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Old 09-20-2008, 12:40 AM   #16
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Question about stairwell width


Sorry to hear about your surgery, but it seems you are "up and at 'em." At least you are up late and at 'em on the internet anyways!

Thank you for the great link you provided.

The information regarding the clear width above the handrails gives me some new material to think about.

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Old 09-20-2008, 12:42 AM   #17
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Question about stairwell width


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Sorry to spook you.
Great news! Admittedly I came here to get spooked. I just want to do this as right as possible, all things taken into consideration.

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Old 09-20-2008, 12:48 AM   #18
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Question about stairwell width


I wanted to make it known that I am not trying to be cheap, lazy, or disregard the stair code. I just want to avoid spending a ton of time, money, and headache if the inspector would have let me slide with the 35" wide stair well.

Keep in mind we talking about whomever would be inspecting the dwelling for a mortgage. I'm conveniently assuming (I know, I know) that person's requirements would not be as demanding as a city building inspector.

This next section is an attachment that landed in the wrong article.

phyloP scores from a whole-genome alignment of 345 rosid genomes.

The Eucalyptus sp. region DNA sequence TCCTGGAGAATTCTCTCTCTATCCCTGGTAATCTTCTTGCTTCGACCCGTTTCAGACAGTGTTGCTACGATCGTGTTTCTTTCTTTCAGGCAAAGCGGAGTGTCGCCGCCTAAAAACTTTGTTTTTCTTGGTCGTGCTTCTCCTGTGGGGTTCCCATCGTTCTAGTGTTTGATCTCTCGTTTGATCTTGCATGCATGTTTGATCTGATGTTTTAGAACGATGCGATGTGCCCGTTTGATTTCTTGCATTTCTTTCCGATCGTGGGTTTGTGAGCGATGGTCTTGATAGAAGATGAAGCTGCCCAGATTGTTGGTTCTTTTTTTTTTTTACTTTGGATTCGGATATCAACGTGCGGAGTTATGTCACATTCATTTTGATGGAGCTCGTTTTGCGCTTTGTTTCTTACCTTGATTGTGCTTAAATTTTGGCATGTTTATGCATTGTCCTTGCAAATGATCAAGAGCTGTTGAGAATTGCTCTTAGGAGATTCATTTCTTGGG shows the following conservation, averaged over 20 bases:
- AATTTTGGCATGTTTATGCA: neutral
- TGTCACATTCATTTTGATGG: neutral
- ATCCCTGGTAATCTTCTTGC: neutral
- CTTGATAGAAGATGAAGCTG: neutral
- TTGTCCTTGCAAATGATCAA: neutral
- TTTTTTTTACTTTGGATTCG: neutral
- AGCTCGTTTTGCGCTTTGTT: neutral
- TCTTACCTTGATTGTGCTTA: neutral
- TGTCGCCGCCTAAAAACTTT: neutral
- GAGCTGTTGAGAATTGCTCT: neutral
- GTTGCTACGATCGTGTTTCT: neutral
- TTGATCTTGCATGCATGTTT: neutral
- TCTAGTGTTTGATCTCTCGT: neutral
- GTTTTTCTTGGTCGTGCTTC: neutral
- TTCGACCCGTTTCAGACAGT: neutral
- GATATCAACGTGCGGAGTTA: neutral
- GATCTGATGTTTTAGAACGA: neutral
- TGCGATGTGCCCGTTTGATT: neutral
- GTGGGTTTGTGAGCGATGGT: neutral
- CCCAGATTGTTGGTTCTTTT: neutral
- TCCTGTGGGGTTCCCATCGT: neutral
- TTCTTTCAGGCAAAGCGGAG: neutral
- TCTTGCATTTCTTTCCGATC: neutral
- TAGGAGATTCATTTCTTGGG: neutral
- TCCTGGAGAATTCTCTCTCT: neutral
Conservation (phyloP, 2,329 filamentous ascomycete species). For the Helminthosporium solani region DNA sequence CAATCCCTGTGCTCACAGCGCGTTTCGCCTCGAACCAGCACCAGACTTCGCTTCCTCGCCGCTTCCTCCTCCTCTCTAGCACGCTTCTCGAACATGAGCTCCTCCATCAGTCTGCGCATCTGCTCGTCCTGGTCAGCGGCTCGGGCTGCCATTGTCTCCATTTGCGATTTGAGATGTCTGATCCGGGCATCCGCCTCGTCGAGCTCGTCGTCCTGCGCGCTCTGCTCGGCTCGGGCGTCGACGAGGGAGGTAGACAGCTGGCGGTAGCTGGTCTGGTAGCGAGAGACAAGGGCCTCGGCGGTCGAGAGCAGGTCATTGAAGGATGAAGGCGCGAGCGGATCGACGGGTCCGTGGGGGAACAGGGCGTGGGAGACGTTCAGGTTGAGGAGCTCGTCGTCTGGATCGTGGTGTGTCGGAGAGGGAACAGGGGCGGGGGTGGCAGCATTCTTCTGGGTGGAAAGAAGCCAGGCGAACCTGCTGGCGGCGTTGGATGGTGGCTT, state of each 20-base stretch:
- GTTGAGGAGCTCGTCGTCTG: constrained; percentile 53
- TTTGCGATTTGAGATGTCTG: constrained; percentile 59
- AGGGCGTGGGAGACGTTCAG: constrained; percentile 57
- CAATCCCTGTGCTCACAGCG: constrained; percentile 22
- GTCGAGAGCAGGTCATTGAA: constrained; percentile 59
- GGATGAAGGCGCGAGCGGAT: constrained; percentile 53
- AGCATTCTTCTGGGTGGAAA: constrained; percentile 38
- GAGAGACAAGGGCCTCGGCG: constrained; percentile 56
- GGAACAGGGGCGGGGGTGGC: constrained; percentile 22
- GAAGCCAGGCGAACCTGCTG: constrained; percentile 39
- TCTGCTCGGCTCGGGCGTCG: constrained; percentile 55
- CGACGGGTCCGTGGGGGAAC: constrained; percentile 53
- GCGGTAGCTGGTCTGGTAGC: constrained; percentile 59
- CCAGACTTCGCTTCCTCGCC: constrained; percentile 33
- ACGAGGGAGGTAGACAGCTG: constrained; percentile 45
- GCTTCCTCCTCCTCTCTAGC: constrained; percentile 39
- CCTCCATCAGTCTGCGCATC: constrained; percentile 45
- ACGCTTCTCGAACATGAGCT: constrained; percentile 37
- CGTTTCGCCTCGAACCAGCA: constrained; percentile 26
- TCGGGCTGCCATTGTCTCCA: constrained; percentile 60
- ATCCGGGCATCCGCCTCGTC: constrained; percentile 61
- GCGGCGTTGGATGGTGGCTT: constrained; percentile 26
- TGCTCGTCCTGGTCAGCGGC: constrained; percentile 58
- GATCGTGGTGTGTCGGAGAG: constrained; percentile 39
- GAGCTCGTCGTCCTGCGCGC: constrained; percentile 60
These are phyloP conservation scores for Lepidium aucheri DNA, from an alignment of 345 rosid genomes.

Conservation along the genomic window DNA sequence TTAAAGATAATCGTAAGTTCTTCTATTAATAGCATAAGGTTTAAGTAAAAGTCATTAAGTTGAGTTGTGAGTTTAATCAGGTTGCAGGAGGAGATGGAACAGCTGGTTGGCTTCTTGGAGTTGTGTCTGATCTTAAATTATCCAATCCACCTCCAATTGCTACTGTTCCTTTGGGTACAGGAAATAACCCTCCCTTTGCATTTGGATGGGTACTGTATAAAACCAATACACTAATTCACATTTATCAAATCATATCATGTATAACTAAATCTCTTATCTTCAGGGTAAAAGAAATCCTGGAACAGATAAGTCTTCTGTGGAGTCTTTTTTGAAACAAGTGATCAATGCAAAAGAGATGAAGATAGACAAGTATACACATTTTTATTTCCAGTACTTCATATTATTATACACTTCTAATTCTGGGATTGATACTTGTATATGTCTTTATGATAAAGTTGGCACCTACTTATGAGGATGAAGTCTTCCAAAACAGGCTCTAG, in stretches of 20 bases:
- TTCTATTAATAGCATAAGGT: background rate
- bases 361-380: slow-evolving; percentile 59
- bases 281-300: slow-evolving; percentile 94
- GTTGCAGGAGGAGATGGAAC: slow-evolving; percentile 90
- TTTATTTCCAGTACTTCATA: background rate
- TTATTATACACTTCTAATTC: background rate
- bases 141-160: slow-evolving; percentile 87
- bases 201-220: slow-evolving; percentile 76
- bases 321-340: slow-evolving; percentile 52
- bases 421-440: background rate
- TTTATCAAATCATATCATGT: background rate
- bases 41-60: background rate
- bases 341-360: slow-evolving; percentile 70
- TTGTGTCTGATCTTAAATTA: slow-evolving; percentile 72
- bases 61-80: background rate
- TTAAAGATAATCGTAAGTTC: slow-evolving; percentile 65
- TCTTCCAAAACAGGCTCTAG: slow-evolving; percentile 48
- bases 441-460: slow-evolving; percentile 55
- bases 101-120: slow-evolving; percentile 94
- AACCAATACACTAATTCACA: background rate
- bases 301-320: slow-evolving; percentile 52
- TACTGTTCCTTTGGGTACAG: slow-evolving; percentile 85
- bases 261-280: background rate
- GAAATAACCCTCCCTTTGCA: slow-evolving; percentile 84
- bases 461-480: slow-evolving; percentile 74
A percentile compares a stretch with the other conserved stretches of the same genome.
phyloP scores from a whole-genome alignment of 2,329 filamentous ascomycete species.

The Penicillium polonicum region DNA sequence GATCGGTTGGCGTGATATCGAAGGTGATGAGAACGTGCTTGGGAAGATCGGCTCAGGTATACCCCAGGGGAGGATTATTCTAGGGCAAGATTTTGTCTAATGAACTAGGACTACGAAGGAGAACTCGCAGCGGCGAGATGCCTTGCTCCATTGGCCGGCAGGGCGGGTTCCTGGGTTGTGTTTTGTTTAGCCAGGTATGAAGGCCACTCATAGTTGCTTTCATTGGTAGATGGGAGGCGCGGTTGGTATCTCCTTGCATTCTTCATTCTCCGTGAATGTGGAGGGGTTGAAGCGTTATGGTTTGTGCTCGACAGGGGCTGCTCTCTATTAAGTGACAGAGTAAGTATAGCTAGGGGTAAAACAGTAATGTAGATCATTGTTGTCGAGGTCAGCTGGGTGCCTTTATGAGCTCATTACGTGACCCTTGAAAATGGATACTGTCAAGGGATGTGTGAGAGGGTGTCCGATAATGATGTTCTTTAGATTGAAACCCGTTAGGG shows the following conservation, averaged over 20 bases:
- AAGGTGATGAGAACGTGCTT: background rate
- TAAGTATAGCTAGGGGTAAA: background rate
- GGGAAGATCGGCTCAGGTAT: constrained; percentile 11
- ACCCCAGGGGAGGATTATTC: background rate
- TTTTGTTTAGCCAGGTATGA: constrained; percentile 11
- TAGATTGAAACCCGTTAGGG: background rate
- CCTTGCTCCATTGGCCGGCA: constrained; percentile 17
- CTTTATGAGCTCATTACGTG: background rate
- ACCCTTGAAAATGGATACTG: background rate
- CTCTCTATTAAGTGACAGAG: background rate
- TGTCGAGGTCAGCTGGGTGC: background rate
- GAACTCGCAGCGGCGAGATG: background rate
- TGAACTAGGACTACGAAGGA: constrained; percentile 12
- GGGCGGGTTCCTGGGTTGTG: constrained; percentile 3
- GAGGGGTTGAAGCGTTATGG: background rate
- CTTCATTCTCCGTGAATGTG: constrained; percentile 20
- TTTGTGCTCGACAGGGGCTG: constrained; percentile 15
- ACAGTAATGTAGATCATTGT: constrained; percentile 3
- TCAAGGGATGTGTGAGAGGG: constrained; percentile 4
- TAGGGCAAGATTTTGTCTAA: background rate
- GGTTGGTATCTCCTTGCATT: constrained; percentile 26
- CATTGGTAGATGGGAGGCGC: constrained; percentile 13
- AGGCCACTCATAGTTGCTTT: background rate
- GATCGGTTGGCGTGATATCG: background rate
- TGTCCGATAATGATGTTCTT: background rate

What's your take on the difference between whatever kind of inspector a mortgage company sends out and an inspector who works for a municipality?

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Old 09-20-2008, 01:32 AM   #19
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What's your take on the difference between whatever kind of inspector a mortgage company sends out and an inspector who works for a municipality?
I don't think you're off-base in your thoughts that a mortgage company inspector won't be as code-based as a City guy like myself. It is pretty much a shot in the dark though...You never know. My thinking is that those guys are inspecting the home for issues that would cause it to lose value since they're holding the note, whereas we're concentrating on life safety (value retention is a side effect of our work). They're working to avoid fires, structural failures, or floods that would cause a drastic hit on the value. Admittedly, I only have a lot of experience with pre-purchase inspectors that people and real estate folks hire, not inspectors working specifically for the lender. In my experience, the majority of pre-purchase inspectors have a loose understanding of code, and are looking for things like cracking, radon, and incorrect wiring and plumbing. Trust me, they tend to follow us around and look over our shoulder when we're on site at the same time. I have encountered a number of very consciencious and knowledgeable pre-purchase inspectors however.